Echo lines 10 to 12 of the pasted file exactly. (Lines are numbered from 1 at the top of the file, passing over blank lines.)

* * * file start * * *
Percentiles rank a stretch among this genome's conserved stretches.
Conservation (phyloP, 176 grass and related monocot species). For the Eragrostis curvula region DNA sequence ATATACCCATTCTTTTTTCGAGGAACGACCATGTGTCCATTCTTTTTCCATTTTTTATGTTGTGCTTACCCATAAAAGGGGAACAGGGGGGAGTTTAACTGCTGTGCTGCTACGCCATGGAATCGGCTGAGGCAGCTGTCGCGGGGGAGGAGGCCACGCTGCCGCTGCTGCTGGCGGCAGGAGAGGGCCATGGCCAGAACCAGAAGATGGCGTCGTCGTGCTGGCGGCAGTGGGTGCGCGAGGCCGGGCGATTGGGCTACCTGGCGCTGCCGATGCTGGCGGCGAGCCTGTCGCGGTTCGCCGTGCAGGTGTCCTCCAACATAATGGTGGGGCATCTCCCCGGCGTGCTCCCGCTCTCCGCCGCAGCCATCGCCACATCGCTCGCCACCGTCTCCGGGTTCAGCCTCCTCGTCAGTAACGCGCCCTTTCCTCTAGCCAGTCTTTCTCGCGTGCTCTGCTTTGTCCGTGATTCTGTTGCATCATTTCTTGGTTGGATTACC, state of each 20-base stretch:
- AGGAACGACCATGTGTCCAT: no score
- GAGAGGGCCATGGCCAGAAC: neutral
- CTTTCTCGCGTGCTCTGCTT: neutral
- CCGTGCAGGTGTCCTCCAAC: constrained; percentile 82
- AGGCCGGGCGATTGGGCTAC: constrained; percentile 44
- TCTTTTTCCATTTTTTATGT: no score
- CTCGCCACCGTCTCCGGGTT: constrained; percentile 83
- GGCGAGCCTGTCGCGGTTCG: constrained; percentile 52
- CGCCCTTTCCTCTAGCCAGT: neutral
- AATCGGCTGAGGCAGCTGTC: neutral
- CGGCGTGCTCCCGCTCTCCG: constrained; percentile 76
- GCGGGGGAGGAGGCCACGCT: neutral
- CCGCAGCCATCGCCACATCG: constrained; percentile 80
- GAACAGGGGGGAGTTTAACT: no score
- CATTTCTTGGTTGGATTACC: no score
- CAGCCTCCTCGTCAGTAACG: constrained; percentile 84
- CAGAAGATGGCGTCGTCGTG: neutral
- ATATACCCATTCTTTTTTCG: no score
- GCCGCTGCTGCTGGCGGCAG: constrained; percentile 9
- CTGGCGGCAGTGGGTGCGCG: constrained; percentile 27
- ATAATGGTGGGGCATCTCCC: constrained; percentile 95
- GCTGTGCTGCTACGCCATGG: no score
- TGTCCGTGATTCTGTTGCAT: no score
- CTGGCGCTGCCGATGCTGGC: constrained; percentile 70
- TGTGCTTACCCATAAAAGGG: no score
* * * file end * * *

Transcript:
- GGCGAGCCTGTCGCGGTTCG: constrained; percentile 52
- CGCCCTTTCCTCTAGCCAGT: neutral
- AATCGGCTGAGGCAGCTGTC: neutral